(Published in The Hindu, December 01 2015)
If ever we could retard an admirable cause with a mindless application of the principle of boycott, the episode surrounding the Bangalore Literature Festival (BLF) offers us a prime example. Even irony has taken a leave of absence over the last few days, as some authors protesting increasing intolerance in India have manifested precisely such intolerance themselves, withdrawing from a literature festival because they do not agree with the views of one of its several directors. The message seems to be that the organisers of literary events must not have political views — or if they do, these must match those of the most vociferous faction of the season’s literary elite.
The chronology of events is as follows. Authors across India, for very valid concerns about the future of this country and of our intellectual diversity, began to return their Sahitya Akademi honours, as they felt the organisation had failed to set itself against growing instances of prejudice and bigotry. What noted writer Nayantara Sahgal started spiralled into a potent national movement, and the best defence ‘the other side’ could marshal was that this was all ‘politically motivated’.
A contrary view
Not every writer — as is how it should be — flocked to this movement. Vikram Sampath, a Sahitya Akademi winner, expressed in writing his disagreement with relinquishing honours. “For me,” he said, “my Sahitya Akademi award is a precious attestation of my work by my own community of writers and intellectuals, and the state of India, not its government. It was not given to me for being a political stooge. The best way to uphold freedom of thought, speech and expression from regimes of all orientations is to write, write, write.” It is a fair position, and Mr. Sampath has been open to debating with those of us who disagree with his stand.
Having made his point, Mr. Sampath, who is a founding director of the Bangalore Literature Festival, returned to planning this year’s edition scheduled for December 5 and 6. The website went up, a list of authors appeared, and everything was on track. In recent days, however, a number of writers — T.K. Dayanand, Arif Raja, O.L. Nagabhushana Swamy — who had at first agreed to speak at the festival decided to withdraw. Mr. Swamy, for instance, said that he is “reluctant to be part of a festival organised by those who are not willing to even pause and examine the anguish of the writers who have returned their awards.” Essentially, Mr. Sampath’s dissent about returning awards has confirmed him as a minion of illiberal forces in the eyes of some invitees to the festival.
It is unusual that a single opinion piece by one director should have been construed as reluctance to ‘pause and examine’ the merits of ‘award wapsi’. On the contrary, in their maiden press release, the BLF had made it clear that discussions on the issue of intolerance would be a key theme at their platform this year. They insisted in response to the subsequent walkout by writers, however, that ‘individuals and particularly writers, including the organisers, are entitled to their opinions in a free country like ours. However, BLF… is neutral and impartial and subscribes to no single ideology or view point.’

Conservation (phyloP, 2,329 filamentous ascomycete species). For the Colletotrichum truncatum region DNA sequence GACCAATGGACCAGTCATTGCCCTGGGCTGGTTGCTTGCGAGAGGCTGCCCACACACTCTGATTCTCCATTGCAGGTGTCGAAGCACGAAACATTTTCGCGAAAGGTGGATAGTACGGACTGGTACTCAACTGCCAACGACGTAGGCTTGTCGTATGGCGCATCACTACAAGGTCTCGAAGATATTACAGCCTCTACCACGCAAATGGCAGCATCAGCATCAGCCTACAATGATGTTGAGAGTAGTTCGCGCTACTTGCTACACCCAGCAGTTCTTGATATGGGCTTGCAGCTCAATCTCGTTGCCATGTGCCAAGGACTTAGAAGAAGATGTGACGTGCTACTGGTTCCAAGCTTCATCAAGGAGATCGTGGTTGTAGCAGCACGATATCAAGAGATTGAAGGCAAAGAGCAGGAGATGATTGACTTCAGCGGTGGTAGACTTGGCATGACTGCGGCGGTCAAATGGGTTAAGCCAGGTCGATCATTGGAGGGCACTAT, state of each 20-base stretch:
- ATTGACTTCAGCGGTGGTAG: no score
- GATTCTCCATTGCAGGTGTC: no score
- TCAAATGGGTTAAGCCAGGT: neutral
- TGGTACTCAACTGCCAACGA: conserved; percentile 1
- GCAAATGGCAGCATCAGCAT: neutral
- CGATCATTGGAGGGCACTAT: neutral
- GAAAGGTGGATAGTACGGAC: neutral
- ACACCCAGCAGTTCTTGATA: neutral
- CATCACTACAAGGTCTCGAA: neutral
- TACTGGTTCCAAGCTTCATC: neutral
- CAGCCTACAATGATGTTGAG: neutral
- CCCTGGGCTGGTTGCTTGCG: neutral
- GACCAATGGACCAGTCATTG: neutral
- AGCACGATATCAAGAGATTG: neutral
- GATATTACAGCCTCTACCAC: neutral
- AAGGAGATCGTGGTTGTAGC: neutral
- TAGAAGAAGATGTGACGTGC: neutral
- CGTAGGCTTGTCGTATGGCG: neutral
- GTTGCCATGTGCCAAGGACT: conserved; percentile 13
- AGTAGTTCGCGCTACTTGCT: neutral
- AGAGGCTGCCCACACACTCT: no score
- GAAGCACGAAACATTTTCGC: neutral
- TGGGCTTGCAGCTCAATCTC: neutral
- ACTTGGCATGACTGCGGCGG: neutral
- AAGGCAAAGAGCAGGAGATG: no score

Model of public funding
Moreover, the BLF is democratic in its sources of funding. The festival is community-funded and benefactors donate as ‘friends of BLF’ with a cap of a few lakhs that they can contribute. No individual or corporate house, thus, is in a position to dominate, and only the BLF logo has appeared in the background in the past.
But these aspects of the BLF do not matter, it appears, if Mr. Sampath entertains a political position or intellectual view that doesn’t match those of the movement we are witnessing now nationally. I support the movement and have a bone to pick with Mr. Sampath and his stand, but what does this has to do with the platform he is involved with? It is especially difficult to paint him with even a pro-BJP brush (since there are some who feel the BLF is too ‘right wing’) — Mr. Sampath was appointed by the United Progressive Alliance government as director of the Indira Gandhi National Centre for the Arts for south India, and recently resigned from this position. And now, since a trickle has begun of writers boycotting the BLF because of his personal opinion, he has resigned from directorship of the festival to preserve its larger interests.
It is an unfortunate turn of events when a movement with laudable intentions that has opened up a vigorous discussion during a critical juncture in this country’s history seems to mutate into a monolith — where you are either with the movement or against it. In the case of the BLF, I’m afraid that our distinguished authors, whose ideals and fears younger writers like I share in equal measure, have let us down by proving unequal to the task of providing intelligent dissent and demolishing less sophisticated positions through argument and debate. They appear to celebrate the right to dissent, but to say that this dissent must necessarily be expressed within parameters only they can design and determine is to do a disservice to our own cause. The result will only be, if we stick to such unreasonable exactness, that like so many other instances in our past, this one too will go down as a failed campaign, taken over by the display of personal convictions at the cost of the larger principles of the movement itself.
It is regrettable that Mr. Sampath should have had to resign on account of his personal views, and that this was brought about by knee-jerk reactions on the part of individuals who really ought to have known better. To act impulsively, to hold an entire public event to ransom, and to refuse to engage with those who disagree is hardly setting higher standards for intellectual freedoms in India, no matter how loudly we proclaim our commitment to this cause otherwise.